https://static-content.springer.com/image/art%3A10.1186%2Fs12989-014-0071-3/MediaObjects/12989_2014_Article_71_Fig4_HTML.jpg
Figure 4

DNA methylation of CpG sites overlapping with Alu and LINE1 repetitive elements was associated with diesel exhaust. A) Distributions of unadjusted p-values from LME modeling applied to CpG sites overlapping with Alu and LINE1 elements. The uniform distribution expected by chance is indicated with horizontal dashed lines. Positive skewing of DE p-value distributions indicated association with differential methylation, whereas lack of skewing of FA p-value distributions indicated absence of association. B) Distributions of ∆β obtained from subtracting pre-FA beta values from post-FA beta values, and from subtracting pre-DE beta values from post- DE beta values for LINE1 and Alu probes that were significantly altered in response to DE exposure. ∆β from DE samples were much larger in magnitude than that from FA samples.

MiR21 showed decrease in methylation upon DE exposure

Recently we identified changes in expression in peripheral blood of four microRNAs (miR-21, miR-30e, miR-215 and miR-144) in response to DE exposure in the same subjects that were involved in this study [19]. To determine whether differential methylation could be a mediator for the expression of these four microRNAs, we localized a total of 7 probes on the array that overlapped with the genomic positions of these microRNAs. A probe residing within miR-21 (cg07181702), which demonstrated increase in expression in response to DE, showed significant decrease in methylation in this study (and absence of significant change with FA): cg07181702 decreased in methylation by 3.9% in response to DE exposure (significant with 10% FDR) (Figure 5)[19].
https://static-content.springer.com/image/art%3A10.1186%2Fs12989-014-0071-3/MediaObjects/12989_2014_Article_71_Fig5_HTML.jpg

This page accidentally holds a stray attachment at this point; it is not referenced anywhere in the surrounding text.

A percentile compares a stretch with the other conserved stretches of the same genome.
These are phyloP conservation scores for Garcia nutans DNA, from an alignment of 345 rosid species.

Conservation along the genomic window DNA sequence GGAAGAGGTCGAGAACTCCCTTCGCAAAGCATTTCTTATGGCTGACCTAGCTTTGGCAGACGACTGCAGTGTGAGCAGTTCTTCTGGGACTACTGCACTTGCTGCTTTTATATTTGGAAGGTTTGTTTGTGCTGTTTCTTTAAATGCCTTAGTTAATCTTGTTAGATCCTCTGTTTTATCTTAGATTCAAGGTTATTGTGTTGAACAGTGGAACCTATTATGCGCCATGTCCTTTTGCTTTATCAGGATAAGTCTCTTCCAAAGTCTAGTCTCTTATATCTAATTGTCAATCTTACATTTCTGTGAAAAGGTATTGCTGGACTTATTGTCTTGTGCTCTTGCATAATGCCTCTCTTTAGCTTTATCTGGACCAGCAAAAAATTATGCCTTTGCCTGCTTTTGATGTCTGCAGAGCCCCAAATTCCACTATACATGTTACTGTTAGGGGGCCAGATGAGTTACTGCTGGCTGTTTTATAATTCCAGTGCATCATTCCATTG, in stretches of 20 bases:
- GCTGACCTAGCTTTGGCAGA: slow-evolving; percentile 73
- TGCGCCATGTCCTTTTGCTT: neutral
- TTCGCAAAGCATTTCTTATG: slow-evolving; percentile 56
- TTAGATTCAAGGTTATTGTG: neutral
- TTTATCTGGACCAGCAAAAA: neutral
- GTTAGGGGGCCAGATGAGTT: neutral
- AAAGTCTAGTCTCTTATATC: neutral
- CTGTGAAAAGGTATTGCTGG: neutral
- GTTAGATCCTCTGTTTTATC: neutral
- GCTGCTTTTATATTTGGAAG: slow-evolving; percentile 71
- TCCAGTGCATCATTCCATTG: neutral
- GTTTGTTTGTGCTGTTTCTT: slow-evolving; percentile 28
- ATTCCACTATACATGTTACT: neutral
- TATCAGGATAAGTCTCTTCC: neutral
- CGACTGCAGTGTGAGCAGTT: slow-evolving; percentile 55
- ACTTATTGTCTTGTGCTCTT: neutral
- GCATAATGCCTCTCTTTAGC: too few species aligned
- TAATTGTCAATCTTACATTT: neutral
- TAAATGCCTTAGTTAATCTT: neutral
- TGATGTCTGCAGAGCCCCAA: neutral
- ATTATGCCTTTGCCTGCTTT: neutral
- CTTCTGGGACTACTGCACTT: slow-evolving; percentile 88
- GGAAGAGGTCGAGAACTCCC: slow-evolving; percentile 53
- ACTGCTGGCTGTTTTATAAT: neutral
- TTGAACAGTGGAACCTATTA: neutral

Figure 5

A CpG site residing in the miR-21 genomic locus changed in DNA methylation in response to DE. Post and pre methylation beta values of CpG site cg07181702 (residing within miR-21) found to have significantly decrease in methylation by 3.9% in response to DE-, but not FA-, exposure.

Discussion

Inhaled air pollution including emissions from diesel engines have been associated with a host of cardiovascular and respiratory diseases, imparting a significant strain on public health [3],[9]. Data presented here on DNA methylation changes in response to short-term exposure to DE demonstrated a potential epigenetic mechanism for biological responses to DE exposure. PCA enabled detection of DE signals from subject-level noise generated by demographic variables such as age, ethnicity, and BMI, and focused the investigation onto a smaller list of pertinent CpG sites. Furthermore, the DE-associated methylation changes in LINE1 and Alu CpG sites corroborated with previous research demonstrating sensitivity of repetitive elements to environmental exposure [16],[29]. Lastly, methylation change was also observed for miR-21, a microRNA associated with oxidative stress and allergic inflammation. Collectively, these results were consistent with our hypothesis that epigenetics servers as a potential avenue through which exposure to air pollution impacts biological systems.